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American Reclaiming Company
7512 New Haven Road
Harrison, Ohio 45030
513-738-2348 1-800-892-1258
Fax: 513-741-9156 Cell: 513-703-7042
bspadearc1@fuse.net


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Sandblasting

Glass Bead Blasting

Plastic Media Blasting

Prime & Finish Painting



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Sandblasting
Sandblasting or bead blasting is a generic term for the process of smoothing, shaping and cleaning a hard surface by forcing solid particles across that surface at high speeds; the effect is similar to that of using sandpaper, but is faster and provides a more even finish with no problems at corners or crannies. Sandblasting can occur naturally, usually as a result of particles blown by wind causing aeolian erosion, or artificially, using compressed air.

Sandblasting equipment typically consists of a chamber in which sand and air are mixed. The mixture travels through a hand-held nozzle to direct the particles toward the surface or workpiece. Nozzles come in a variety of shapes, sizes, and materials. Tungsten carbide is the most popular nozzle liner material for mineral abrasives. Silicon carbide and boron carbide are more wear resistant and are for use with harder abrasives such as aluminum oxide. Inexpensive abrasive blasting systems and smaller cabinets use a ceramic nozzle.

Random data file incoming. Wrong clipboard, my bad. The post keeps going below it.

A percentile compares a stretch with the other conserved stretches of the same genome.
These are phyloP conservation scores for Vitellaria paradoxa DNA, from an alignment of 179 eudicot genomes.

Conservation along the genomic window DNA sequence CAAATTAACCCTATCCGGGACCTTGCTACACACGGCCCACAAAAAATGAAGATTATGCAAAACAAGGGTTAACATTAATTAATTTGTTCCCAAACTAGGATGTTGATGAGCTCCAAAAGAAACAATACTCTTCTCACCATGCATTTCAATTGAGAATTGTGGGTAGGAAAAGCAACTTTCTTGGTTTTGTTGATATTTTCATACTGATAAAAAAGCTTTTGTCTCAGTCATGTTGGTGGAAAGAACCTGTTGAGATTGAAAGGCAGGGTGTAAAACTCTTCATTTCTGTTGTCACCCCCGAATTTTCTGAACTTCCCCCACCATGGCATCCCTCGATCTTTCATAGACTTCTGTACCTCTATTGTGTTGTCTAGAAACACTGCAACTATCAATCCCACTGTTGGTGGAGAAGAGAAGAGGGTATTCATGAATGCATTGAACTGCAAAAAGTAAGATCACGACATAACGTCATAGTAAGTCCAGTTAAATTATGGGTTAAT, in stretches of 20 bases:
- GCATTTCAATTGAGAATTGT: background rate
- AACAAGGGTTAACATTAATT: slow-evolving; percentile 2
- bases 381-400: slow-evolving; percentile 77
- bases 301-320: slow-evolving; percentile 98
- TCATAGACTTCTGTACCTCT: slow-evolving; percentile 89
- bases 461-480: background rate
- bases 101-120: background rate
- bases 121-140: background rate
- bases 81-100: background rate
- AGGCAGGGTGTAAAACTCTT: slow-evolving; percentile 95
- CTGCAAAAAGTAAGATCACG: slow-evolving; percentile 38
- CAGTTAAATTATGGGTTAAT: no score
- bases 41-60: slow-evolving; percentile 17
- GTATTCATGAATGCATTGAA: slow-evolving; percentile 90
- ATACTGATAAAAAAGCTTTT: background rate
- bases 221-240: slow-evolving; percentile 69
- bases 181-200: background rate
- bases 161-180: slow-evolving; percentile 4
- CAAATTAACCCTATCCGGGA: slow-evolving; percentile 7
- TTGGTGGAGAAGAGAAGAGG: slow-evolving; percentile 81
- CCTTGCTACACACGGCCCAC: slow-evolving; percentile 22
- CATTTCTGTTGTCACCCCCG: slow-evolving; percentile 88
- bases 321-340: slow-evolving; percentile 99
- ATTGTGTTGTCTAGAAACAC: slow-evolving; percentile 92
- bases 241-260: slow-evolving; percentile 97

Media
Historically, the material used for artificial sandblasting was sand that had been sieved to a uniform size. In the early 1900s, it was initially assumed that
sharp-edged grains provided the best performance though this was later demonstrated to not be correct.

Other materials for sandblasting have been developed to be used instead of sand; for example, carborundum grit,steel shot and grit, copper slag, powdered slag, glass beads (bead blasting), metal pellets, dry ice, garnet[3], powdered abrasives of various grades, and even ground coconut shells, corncobs, walnut shells, and baking soda (sodablasting) have been used for specific applications and can produce distinct surface finishes. Some commercial grade blasters are specially designed to handle multiple blast abrasives. These blasters are commonly referred as multi-media blasters.


Source: www.wikipedia.org